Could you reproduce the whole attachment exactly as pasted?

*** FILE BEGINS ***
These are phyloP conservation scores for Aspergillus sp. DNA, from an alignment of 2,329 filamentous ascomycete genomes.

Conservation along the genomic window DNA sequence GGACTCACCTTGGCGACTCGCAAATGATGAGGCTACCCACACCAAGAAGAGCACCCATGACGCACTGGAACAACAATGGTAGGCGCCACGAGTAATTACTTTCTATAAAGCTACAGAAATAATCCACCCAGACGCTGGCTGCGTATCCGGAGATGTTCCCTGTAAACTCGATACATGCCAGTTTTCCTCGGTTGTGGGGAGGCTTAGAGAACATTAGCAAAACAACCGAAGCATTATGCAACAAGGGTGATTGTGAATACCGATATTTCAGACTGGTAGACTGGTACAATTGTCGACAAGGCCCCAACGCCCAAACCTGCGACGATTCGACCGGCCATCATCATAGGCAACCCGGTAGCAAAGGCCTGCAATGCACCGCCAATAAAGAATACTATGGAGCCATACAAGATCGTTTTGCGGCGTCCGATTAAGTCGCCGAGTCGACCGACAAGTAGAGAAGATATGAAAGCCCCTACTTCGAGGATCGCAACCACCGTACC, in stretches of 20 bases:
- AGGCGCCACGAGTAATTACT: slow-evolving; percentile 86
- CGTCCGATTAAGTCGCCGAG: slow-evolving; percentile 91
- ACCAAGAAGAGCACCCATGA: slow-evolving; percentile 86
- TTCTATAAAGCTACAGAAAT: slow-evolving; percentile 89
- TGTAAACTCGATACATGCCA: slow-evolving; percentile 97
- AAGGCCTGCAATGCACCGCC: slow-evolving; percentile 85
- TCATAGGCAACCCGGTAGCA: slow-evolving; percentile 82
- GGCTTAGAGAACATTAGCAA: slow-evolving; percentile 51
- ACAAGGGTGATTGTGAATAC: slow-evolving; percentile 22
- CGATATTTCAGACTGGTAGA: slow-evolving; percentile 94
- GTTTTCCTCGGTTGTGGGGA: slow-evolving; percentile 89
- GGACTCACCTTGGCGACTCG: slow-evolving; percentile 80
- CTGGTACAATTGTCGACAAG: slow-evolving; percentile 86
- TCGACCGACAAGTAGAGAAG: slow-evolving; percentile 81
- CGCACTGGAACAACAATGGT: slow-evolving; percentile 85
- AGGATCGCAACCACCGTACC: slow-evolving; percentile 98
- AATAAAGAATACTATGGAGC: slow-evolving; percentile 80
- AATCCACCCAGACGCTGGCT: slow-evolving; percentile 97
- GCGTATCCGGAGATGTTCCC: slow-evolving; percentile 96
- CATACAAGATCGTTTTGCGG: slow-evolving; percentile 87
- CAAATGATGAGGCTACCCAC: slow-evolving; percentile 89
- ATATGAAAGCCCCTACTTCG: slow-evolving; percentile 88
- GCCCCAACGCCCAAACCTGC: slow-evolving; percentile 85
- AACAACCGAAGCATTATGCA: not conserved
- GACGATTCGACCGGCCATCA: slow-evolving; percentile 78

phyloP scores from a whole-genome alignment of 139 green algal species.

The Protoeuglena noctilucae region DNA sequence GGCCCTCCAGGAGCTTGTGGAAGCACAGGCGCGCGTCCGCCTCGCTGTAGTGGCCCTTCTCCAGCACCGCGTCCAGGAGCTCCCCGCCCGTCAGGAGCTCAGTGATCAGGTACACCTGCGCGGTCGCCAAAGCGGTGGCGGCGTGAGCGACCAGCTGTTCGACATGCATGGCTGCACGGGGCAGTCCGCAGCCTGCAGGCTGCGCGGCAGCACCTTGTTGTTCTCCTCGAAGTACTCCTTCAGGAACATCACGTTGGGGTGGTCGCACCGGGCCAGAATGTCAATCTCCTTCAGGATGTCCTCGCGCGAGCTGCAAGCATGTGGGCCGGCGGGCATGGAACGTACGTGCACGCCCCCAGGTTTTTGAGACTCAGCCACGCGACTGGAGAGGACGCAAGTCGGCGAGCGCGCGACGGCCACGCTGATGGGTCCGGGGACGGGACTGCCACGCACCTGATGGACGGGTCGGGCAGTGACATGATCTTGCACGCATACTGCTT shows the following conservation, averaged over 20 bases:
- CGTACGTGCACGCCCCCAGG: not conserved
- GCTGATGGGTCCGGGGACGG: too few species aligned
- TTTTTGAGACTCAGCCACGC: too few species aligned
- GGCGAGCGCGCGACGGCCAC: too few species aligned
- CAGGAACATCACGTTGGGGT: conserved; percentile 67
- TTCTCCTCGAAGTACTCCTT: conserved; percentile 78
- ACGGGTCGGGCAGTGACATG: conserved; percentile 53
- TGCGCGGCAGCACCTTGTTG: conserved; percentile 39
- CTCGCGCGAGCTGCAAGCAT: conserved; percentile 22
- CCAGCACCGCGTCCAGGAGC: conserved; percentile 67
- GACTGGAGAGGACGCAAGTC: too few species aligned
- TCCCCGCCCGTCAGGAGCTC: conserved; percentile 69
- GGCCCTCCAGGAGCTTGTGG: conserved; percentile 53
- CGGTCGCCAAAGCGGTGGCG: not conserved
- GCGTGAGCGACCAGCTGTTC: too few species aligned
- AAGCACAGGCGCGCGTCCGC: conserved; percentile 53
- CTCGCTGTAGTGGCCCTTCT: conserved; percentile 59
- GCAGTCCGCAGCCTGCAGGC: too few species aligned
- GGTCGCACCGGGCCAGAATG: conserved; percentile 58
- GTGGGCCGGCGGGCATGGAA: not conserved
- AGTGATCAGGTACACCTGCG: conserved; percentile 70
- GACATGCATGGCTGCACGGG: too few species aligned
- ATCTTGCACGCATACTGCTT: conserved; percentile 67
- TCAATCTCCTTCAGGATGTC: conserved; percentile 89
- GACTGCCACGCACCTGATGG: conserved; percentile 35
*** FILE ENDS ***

These are phyloP conservation scores for Aspergillus sp. DNA, from an alignment of 2,329 filamentous ascomycete genomes.

Conservation along the genomic window DNA sequence GGACTCACCTTGGCGACTCGCAAATGATGAGGCTACCCACACCAAGAAGAGCACCCATGACGCACTGGAACAACAATGGTAGGCGCCACGAGTAATTACTTTCTATAAAGCTACAGAAATAATCCACCCAGACGCTGGCTGCGTATCCGGAGATGTTCCCTGTAAACTCGATACATGCCAGTTTTCCTCGGTTGTGGGGAGGCTTAGAGAACATTAGCAAAACAACCGAAGCATTATGCAACAAGGGTGATTGTGAATACCGATATTTCAGACTGGTAGACTGGTACAATTGTCGACAAGGCCCCAACGCCCAAACCTGCGACGATTCGACCGGCCATCATCATAGGCAACCCGGTAGCAAAGGCCTGCAATGCACCGCCAATAAAGAATACTATGGAGCCATACAAGATCGTTTTGCGGCGTCCGATTAAGTCGCCGAGTCGACCGACAAGTAGAGAAGATATGAAAGCCCCTACTTCGAGGATCGCAACCACCGTACC, in stretches of 20 bases:
- AGGCGCCACGAGTAATTACT: slow-evolving; percentile 86
- CGTCCGATTAAGTCGCCGAG: slow-evolving; percentile 91
- ACCAAGAAGAGCACCCATGA: slow-evolving; percentile 86
- TTCTATAAAGCTACAGAAAT: slow-evolving; percentile 89
- TGTAAACTCGATACATGCCA: slow-evolving; percentile 97
- AAGGCCTGCAATGCACCGCC: slow-evolving; percentile 85
- TCATAGGCAACCCGGTAGCA: slow-evolving; percentile 82
- GGCTTAGAGAACATTAGCAA: slow-evolving; percentile 51
- ACAAGGGTGATTGTGAATAC: slow-evolving; percentile 22
- CGATATTTCAGACTGGTAGA: slow-evolving; percentile 94
- GTTTTCCTCGGTTGTGGGGA: slow-evolving; percentile 89
- GGACTCACCTTGGCGACTCG: slow-evolving; percentile 80
- CTGGTACAATTGTCGACAAG: slow-evolving; percentile 86
- TCGACCGACAAGTAGAGAAG: slow-evolving; percentile 81
- CGCACTGGAACAACAATGGT: slow-evolving; percentile 85
- AGGATCGCAACCACCGTACC: slow-evolving; percentile 98
- AATAAAGAATACTATGGAGC: slow-evolving; percentile 80
- AATCCACCCAGACGCTGGCT: slow-evolving; percentile 97
- GCGTATCCGGAGATGTTCCC: slow-evolving; percentile 96
- CATACAAGATCGTTTTGCGG: slow-evolving; percentile 87
- CAAATGATGAGGCTACCCAC: slow-evolving; percentile 89
- ATATGAAAGCCCCTACTTCG: slow-evolving; percentile 88
- GCCCCAACGCCCAAACCTGC: slow-evolving; percentile 85
- AACAACCGAAGCATTATGCA: not conserved
- GACGATTCGACCGGCCATCA: slow-evolving; percentile 78

phyloP scores from a whole-genome alignment of 139 green algal species.

The Protoeuglena noctilucae region DNA sequence GGCCCTCCAGGAGCTTGTGGAAGCACAGGCGCGCGTCCGCCTCGCTGTAGTGGCCCTTCTCCAGCACCGCGTCCAGGAGCTCCCCGCCCGTCAGGAGCTCAGTGATCAGGTACACCTGCGCGGTCGCCAAAGCGGTGGCGGCGTGAGCGACCAGCTGTTCGACATGCATGGCTGCACGGGGCAGTCCGCAGCCTGCAGGCTGCGCGGCAGCACCTTGTTGTTCTCCTCGAAGTACTCCTTCAGGAACATCACGTTGGGGTGGTCGCACCGGGCCAGAATGTCAATCTCCTTCAGGATGTCCTCGCGCGAGCTGCAAGCATGTGGGCCGGCGGGCATGGAACGTACGTGCACGCCCCCAGGTTTTTGAGACTCAGCCACGCGACTGGAGAGGACGCAAGTCGGCGAGCGCGCGACGGCCACGCTGATGGGTCCGGGGACGGGACTGCCACGCACCTGATGGACGGGTCGGGCAGTGACATGATCTTGCACGCATACTGCTT shows the following conservation, averaged over 20 bases:
- CGTACGTGCACGCCCCCAGG: not conserved
- GCTGATGGGTCCGGGGACGG: too few species aligned
- TTTTTGAGACTCAGCCACGC: too few species aligned
- GGCGAGCGCGCGACGGCCAC: too few species aligned
- CAGGAACATCACGTTGGGGT: conserved; percentile 67
- TTCTCCTCGAAGTACTCCTT: conserved; percentile 78
- ACGGGTCGGGCAGTGACATG: conserved; percentile 53
- TGCGCGGCAGCACCTTGTTG: conserved; percentile 39
- CTCGCGCGAGCTGCAAGCAT: conserved; percentile 22
- CCAGCACCGCGTCCAGGAGC: conserved; percentile 67
- GACTGGAGAGGACGCAAGTC: too few species aligned
- TCCCCGCCCGTCAGGAGCTC: conserved; percentile 69
- GGCCCTCCAGGAGCTTGTGG: conserved; percentile 53
- CGGTCGCCAAAGCGGTGGCG: not conserved
- GCGTGAGCGACCAGCTGTTC: too few species aligned
- AAGCACAGGCGCGCGTCCGC: conserved; percentile 53
- CTCGCTGTAGTGGCCCTTCT: conserved; percentile 59
- GCAGTCCGCAGCCTGCAGGC: too few species aligned
- GGTCGCACCGGGCCAGAATG: conserved; percentile 58
- GTGGGCCGGCGGGCATGGAA: not conserved
- AGTGATCAGGTACACCTGCG: conserved; percentile 70
- GACATGCATGGCTGCACGGG: too few species aligned
- ATCTTGCACGCATACTGCTT: conserved; percentile 67
- TCAATCTCCTTCAGGATGTC: conserved; percentile 89
- GACTGCCACGCACCTGATGG: conserved; percentile 35